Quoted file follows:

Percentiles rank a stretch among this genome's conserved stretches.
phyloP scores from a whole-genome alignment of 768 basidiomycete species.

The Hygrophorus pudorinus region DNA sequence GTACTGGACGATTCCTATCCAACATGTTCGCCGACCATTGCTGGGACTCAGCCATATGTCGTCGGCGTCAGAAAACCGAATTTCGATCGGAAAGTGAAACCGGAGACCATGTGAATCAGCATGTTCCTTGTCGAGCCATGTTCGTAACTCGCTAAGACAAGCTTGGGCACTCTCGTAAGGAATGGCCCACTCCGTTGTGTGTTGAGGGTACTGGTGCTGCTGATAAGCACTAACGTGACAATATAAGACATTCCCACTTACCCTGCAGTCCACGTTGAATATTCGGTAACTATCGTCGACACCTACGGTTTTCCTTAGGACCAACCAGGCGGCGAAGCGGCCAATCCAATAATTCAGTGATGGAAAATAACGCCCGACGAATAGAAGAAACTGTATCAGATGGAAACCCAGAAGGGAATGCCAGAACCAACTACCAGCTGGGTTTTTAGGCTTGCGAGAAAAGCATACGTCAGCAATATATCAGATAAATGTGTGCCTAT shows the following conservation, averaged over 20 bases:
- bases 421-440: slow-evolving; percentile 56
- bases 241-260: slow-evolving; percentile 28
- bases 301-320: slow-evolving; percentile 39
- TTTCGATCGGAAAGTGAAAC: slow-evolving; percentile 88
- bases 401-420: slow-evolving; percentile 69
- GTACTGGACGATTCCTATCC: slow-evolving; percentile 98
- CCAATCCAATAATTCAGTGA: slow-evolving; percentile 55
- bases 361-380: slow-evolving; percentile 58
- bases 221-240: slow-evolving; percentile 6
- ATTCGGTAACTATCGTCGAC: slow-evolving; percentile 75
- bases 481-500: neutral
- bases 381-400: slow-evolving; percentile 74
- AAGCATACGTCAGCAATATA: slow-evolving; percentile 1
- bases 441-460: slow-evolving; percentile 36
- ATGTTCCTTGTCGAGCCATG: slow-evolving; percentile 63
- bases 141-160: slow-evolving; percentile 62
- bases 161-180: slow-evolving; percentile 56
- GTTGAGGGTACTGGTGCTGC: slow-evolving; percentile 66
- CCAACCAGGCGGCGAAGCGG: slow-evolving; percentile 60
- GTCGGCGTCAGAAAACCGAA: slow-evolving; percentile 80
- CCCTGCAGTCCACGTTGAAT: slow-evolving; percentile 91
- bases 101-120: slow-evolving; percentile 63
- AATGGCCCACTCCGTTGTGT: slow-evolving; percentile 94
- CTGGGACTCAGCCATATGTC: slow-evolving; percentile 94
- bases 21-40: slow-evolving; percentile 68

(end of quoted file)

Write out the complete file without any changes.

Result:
Percentiles rank a stretch among this genome's conserved stretches.
phyloP scores from a whole-genome alignment of 768 basidiomycete species.

The Hygrophorus pudorinus region DNA sequence GTACTGGACGATTCCTATCCAACATGTTCGCCGACCATTGCTGGGACTCAGCCATATGTCGTCGGCGTCAGAAAACCGAATTTCGATCGGAAAGTGAAACCGGAGACCATGTGAATCAGCATGTTCCTTGTCGAGCCATGTTCGTAACTCGCTAAGACAAGCTTGGGCACTCTCGTAAGGAATGGCCCACTCCGTTGTGTGTTGAGGGTACTGGTGCTGCTGATAAGCACTAACGTGACAATATAAGACATTCCCACTTACCCTGCAGTCCACGTTGAATATTCGGTAACTATCGTCGACACCTACGGTTTTCCTTAGGACCAACCAGGCGGCGAAGCGGCCAATCCAATAATTCAGTGATGGAAAATAACGCCCGACGAATAGAAGAAACTGTATCAGATGGAAACCCAGAAGGGAATGCCAGAACCAACTACCAGCTGGGTTTTTAGGCTTGCGAGAAAAGCATACGTCAGCAATATATCAGATAAATGTGTGCCTAT shows the following conservation, averaged over 20 bases:
- bases 421-440: slow-evolving; percentile 56
- bases 241-260: slow-evolving; percentile 28
- bases 301-320: slow-evolving; percentile 39
- TTTCGATCGGAAAGTGAAAC: slow-evolving; percentile 88
- bases 401-420: slow-evolving; percentile 69
- GTACTGGACGATTCCTATCC: slow-evolving; percentile 98
- CCAATCCAATAATTCAGTGA: slow-evolving; percentile 55
- bases 361-380: slow-evolving; percentile 58
- bases 221-240: slow-evolving; percentile 6
- ATTCGGTAACTATCGTCGAC: slow-evolving; percentile 75
- bases 481-500: neutral
- bases 381-400: slow-evolving; percentile 74
- AAGCATACGTCAGCAATATA: slow-evolving; percentile 1
- bases 441-460: slow-evolving; percentile 36
- ATGTTCCTTGTCGAGCCATG: slow-evolving; percentile 63
- bases 141-160: slow-evolving; percentile 62
- bases 161-180: slow-evolving; percentile 56
- GTTGAGGGTACTGGTGCTGC: slow-evolving; percentile 66
- CCAACCAGGCGGCGAAGCGG: slow-evolving; percentile 60
- GTCGGCGTCAGAAAACCGAA: slow-evolving; percentile 80
- CCCTGCAGTCCACGTTGAAT: slow-evolving; percentile 91
- bases 101-120: slow-evolving; percentile 63
- AATGGCCCACTCCGTTGTGT: slow-evolving; percentile 94
- CTGGGACTCAGCCATATGTC: slow-evolving; percentile 94
- bases 21-40: slow-evolving; percentile 68